On Wednesdays, my plucky Canterburians join with the Lutherans for a joint evening of discussion, fellowship, and food. This semester, we’re discussing ‘Modern Saints:” people who have applied their Christian faith in very tangible ways in the not-so distant past (Archbp. Oscar Romero and the martyrs of El Salvador, Dietrich Bonhoeffer and Edith Stein, the Berrigans, Archbp. Desmond Tutu and the leaders of South Africa, etc.)
I know you are, but what am I?
I noticed something in the past few weeks, and it’s the same phenomenon I’ve noticed in every community I’ve ever served: rural or urban, Virginia or Arizona, young or old.
As the students described it, the problem was that ‘Christians’ had taken over everything. These Christians they described were against gay marriage and civil unions, didn’t like people of other faiths, and also were not fans of contraception, or really women at all, as we had seen in recent weeks. And this was pretty much why we should keep Christians out of politics.
This is not just a ‘kids these days!’ thing. I have never served or attended a parish where I have ever heard a majority of the parishioners declare themselves Christian. (“Christian” borders on an Other-ing term in the Episcopal Church; we are Episcopalian before we are anything.)
In some ways, it’s hard to argue with this. When several of the candidates for presidents are claiming to speak for the entire Christian faith, it’s difficult not to take them at their word, when there’s no clear voice calling them on it.
But at the same time, those students speaking so articulately of their frustration with modern politics? They are Christian too! Those people who fill the pews in every church I’ve ever served? Also Christians! (And not the Satan-possessed kind, either. Sorry, Rick Santorum.)
And if we’re all Christians, and we don’t agree with all that’s being done in the name of Christianity, then…we should probably, possibly, look at this, yes? Because either there is a small group of zealots doing some crazy stuff in the hijacked name of our Lord and Savior with our tacit permission, or many of us have simultaneously decided to be open, tolerant, loving people on our own, in total opposition to this, the Gospel of Smiting (and two thousand years of received tradition, but who’s counting?)
See, this is what I think.
This is a theology problem as much as it is a PR problem. The PR problem gets talked about all the time–how we need to reclaim the airwaves, use these here interwebz, LOLcats, we can haz Emerging!Churches, etc. These things are absolutely true. Mainline Protestatism lost the past few decades to the fundamentalist evangelicals the moment that first guy bought a new-fangled TV station for cheap in the early 1970s.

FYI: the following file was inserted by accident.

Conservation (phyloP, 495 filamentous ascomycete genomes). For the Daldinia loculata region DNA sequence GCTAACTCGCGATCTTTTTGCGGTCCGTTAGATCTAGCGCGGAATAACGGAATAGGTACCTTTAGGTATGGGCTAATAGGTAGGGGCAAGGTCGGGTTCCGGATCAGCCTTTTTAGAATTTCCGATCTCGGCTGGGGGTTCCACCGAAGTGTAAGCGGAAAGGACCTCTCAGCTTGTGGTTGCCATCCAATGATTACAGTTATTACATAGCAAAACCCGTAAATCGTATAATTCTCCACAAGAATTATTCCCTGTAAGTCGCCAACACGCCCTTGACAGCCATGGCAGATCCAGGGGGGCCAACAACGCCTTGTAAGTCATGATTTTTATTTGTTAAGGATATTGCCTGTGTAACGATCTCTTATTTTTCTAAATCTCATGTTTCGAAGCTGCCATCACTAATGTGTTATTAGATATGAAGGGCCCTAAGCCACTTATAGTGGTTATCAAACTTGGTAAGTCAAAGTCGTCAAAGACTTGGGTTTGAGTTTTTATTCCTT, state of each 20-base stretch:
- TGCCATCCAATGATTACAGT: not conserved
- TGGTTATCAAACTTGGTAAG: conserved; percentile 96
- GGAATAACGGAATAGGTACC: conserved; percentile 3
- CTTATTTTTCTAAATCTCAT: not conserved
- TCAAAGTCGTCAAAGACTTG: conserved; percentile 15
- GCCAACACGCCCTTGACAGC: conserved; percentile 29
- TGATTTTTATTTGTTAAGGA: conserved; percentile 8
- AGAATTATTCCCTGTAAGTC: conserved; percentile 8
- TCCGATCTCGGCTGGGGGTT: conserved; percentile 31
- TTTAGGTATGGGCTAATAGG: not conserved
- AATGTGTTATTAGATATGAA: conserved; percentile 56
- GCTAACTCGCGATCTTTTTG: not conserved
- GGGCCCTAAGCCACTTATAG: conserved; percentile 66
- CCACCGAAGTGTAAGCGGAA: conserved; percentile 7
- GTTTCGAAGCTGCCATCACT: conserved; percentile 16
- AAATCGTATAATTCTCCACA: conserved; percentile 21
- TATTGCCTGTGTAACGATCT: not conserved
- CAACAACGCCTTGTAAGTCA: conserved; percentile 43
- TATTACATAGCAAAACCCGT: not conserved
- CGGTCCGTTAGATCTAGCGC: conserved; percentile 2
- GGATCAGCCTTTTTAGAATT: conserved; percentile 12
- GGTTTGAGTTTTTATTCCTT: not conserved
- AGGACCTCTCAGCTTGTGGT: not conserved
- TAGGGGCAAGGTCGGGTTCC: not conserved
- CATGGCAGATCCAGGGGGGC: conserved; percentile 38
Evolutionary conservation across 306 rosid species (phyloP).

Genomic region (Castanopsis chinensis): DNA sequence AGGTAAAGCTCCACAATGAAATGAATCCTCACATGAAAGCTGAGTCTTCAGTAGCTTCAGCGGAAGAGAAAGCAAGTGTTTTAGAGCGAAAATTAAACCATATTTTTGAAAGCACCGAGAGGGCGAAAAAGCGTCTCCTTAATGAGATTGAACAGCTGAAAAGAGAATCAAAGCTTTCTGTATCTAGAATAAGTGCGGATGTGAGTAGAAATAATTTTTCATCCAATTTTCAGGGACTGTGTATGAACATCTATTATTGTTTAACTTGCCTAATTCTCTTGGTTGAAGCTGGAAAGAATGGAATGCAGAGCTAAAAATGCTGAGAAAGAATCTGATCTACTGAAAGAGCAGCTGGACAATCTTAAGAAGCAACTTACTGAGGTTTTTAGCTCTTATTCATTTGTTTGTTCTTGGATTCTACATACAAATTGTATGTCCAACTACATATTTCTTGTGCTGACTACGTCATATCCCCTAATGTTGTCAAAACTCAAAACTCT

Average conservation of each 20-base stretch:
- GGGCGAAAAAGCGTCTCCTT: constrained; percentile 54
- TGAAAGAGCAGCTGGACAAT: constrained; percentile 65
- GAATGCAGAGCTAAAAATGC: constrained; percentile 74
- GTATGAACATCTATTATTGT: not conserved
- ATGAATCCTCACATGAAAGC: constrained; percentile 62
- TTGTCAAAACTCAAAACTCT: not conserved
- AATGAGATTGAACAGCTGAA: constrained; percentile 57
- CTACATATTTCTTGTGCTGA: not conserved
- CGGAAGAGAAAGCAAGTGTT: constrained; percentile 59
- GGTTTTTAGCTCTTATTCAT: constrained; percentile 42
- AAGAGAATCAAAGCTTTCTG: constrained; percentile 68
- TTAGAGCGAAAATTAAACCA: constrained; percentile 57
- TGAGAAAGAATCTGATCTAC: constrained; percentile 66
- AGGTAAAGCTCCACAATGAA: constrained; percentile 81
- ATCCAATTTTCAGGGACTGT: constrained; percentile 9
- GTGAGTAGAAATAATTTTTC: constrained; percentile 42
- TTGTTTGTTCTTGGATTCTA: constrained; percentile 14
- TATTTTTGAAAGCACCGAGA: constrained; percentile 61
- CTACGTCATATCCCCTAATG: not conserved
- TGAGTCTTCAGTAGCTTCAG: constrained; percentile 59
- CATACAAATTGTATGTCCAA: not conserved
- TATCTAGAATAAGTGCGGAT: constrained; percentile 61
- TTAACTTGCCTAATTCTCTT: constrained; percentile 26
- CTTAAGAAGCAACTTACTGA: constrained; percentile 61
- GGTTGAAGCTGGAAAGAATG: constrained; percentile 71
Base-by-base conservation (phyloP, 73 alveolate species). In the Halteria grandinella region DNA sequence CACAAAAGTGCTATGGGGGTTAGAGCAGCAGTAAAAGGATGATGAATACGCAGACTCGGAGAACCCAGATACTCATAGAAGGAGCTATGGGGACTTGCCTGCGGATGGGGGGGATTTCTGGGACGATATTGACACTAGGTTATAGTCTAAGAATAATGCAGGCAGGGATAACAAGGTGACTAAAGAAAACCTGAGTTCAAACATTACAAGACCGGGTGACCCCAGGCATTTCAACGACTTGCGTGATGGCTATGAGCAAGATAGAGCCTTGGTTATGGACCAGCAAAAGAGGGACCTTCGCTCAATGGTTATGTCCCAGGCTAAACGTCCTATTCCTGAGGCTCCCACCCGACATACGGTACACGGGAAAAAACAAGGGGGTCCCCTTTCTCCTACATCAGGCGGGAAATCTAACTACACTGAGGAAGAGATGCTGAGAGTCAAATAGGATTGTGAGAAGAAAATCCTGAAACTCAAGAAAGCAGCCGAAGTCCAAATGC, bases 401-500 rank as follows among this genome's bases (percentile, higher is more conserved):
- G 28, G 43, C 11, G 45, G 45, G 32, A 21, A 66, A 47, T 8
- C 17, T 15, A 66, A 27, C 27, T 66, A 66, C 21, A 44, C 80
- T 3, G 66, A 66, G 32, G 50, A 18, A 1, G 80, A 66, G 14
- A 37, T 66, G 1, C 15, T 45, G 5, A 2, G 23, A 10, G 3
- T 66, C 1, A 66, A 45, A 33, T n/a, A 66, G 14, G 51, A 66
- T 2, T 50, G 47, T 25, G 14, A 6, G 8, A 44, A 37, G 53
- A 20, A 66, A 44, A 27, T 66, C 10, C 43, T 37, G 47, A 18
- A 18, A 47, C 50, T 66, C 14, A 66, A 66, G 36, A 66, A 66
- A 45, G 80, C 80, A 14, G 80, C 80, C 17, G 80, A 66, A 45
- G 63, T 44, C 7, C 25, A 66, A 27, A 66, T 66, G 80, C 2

But it’s a theology problem too. We’ve all heard the carefully-crafted theology around fundamentalist beliefs. In fact, most people today know that theology so well that they can’t tell that not all Christians believe it. Ask the average person walking down the street about where people go after they die, and they will probably spout something about the saved believers in heaven and the damned in hell and St. Peter at the gate. Now, ask them about what might be involved in eventual universal redemption, and note their look of confusion and panic.
And that’s our fault. There’s no answering, well-publicized and widely-taught cohesive theology to the really loud stuff. (Unless you read Miroslav Volf, or Moltmann, AS YOU SHOULD, but I accept that not everyone has that sort of time. Also, that stuff is sort of systemic, and not issue-based.)
So here’s my plan: I am starting a Theology For the Rest of Us series here on the blog. ::Sound of trumpets!:: It shall be theology that attempts to explain why progressive Christians believe the things we do. Like: women as full moral agents! Marriage as something other than Procreation-Station! Stewardship and care of the earth! And all other topics as may be assigned.
We, in the wider church, need to become better at talking about our faith in concrete, logical terms, in order to give an “accounting for the hope that is in us”, as the Bible, and my preaching prof both say.
“So, Come! Let us reason together!”